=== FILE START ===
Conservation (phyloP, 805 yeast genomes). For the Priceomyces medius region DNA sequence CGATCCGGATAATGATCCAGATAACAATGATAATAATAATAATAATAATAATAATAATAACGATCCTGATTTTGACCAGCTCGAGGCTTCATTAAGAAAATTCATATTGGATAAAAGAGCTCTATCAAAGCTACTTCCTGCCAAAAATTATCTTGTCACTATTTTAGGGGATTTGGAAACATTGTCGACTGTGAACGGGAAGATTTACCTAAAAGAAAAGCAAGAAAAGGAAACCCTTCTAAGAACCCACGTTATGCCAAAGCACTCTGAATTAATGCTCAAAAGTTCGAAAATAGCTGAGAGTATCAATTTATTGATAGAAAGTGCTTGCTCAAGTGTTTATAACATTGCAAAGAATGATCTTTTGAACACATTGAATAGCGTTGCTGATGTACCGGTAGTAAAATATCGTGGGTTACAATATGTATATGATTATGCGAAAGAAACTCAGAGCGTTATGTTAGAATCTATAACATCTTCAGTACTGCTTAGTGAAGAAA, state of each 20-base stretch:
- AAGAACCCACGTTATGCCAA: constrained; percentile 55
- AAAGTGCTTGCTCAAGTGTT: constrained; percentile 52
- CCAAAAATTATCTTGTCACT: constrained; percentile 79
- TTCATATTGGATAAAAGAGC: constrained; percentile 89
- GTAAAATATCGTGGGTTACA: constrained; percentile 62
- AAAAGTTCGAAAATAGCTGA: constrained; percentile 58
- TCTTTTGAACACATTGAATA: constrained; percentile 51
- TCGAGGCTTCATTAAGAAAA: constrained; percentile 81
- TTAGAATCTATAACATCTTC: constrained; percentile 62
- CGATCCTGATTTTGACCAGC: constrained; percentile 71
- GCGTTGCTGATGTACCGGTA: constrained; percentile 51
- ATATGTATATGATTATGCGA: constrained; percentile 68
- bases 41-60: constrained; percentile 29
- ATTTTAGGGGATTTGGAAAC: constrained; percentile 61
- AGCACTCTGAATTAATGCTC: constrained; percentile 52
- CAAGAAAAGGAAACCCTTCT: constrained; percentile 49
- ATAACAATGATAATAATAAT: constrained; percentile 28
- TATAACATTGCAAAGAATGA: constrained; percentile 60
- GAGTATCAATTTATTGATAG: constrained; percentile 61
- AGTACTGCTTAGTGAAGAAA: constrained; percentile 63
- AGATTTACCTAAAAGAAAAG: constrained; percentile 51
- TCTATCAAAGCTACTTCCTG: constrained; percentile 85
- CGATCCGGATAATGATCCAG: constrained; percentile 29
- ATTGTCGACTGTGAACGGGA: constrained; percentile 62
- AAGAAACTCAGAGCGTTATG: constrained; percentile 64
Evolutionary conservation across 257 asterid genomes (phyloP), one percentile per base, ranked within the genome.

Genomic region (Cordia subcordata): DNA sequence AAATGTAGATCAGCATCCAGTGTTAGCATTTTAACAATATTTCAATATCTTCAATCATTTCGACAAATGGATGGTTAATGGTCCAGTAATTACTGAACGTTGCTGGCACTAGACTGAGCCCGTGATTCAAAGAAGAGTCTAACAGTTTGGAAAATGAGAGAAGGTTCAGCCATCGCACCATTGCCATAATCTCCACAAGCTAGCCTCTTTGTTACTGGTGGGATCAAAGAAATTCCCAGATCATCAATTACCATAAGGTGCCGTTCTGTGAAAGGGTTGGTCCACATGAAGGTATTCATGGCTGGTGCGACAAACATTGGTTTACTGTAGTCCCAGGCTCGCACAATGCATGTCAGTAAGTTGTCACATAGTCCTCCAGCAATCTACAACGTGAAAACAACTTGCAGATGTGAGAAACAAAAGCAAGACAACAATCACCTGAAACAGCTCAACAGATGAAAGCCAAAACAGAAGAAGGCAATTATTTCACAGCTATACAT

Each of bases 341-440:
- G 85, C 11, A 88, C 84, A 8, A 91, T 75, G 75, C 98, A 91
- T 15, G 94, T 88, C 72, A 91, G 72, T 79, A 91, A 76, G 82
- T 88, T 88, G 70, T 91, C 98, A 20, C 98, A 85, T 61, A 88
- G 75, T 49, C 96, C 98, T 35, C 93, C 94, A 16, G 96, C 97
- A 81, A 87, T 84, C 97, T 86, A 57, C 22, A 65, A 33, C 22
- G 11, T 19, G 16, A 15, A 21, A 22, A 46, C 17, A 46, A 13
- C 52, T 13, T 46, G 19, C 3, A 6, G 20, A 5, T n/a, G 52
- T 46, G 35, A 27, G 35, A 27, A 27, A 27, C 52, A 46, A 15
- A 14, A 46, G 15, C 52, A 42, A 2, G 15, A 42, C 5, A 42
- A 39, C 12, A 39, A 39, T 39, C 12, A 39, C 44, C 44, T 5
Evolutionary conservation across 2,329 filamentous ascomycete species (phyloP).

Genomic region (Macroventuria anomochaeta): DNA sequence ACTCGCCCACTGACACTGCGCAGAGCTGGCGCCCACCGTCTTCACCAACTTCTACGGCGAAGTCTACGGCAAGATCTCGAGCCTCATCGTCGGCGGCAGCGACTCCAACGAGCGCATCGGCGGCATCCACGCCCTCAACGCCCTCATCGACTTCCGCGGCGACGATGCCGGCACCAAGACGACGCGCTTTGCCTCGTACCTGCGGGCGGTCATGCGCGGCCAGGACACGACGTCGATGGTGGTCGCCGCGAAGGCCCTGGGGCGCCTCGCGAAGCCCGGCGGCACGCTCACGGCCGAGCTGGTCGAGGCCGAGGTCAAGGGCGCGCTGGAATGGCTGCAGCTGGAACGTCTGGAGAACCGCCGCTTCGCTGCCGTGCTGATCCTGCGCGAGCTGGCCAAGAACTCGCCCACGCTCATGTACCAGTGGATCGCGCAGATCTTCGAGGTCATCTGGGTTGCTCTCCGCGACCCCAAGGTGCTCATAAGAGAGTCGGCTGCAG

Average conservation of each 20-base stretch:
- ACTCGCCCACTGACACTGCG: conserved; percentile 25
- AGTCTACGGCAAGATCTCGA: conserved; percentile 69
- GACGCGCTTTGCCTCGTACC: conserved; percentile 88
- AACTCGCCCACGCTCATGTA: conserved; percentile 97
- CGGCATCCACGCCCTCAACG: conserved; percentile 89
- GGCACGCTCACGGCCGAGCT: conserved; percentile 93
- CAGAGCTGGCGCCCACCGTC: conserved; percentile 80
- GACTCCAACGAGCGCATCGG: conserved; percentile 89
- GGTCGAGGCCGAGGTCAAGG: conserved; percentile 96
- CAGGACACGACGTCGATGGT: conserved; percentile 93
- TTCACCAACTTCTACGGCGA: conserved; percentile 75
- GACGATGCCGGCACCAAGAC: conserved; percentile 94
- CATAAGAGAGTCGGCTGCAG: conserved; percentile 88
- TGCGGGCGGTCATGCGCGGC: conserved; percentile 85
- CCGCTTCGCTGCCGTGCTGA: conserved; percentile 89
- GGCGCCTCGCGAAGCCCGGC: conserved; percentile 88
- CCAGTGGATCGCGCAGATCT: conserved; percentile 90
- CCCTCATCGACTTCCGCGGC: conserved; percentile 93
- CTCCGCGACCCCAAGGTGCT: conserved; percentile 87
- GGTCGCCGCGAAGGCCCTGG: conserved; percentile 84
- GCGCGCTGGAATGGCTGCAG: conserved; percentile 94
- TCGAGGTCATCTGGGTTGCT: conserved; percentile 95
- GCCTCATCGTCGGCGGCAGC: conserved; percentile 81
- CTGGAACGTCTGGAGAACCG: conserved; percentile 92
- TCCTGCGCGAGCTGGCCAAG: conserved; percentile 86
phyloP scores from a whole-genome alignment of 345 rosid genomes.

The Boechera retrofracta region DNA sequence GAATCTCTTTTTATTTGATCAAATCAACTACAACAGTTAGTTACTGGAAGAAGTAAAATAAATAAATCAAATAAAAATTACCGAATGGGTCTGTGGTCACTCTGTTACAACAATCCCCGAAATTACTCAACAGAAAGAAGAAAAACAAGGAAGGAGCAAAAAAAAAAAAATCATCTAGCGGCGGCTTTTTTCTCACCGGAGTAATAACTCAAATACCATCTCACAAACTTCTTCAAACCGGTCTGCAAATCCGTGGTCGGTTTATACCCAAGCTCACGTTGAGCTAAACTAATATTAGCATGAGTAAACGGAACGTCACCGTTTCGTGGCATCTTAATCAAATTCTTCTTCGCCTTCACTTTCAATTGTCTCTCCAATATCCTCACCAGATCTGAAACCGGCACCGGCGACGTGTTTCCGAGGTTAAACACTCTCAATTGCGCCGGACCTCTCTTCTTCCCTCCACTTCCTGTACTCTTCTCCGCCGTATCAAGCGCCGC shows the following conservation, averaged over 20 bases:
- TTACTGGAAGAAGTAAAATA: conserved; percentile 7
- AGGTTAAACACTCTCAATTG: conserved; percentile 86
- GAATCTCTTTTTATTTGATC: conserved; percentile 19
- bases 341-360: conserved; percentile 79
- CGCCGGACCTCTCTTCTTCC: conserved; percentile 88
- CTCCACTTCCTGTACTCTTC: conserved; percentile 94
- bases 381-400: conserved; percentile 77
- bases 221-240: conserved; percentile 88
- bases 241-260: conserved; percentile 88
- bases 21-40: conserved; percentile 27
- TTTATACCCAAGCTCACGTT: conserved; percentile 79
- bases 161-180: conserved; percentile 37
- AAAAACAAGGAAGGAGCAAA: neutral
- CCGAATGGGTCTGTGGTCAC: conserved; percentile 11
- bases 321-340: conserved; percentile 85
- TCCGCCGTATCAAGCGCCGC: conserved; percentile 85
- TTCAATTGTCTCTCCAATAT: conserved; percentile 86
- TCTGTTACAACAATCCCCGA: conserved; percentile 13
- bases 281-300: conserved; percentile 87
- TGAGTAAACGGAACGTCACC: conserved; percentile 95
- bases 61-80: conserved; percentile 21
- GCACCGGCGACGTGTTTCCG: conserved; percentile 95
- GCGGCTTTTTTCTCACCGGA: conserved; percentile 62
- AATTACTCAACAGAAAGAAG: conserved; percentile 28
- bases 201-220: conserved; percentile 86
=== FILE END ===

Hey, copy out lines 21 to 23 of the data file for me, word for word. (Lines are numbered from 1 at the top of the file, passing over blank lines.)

- AGTACTGCTTAGTGAAGAAA: constrained; percentile 63
- AGATTTACCTAAAAGAAAAG: constrained; percentile 51
- TCTATCAAAGCTACTTCCTG: constrained; percentile 85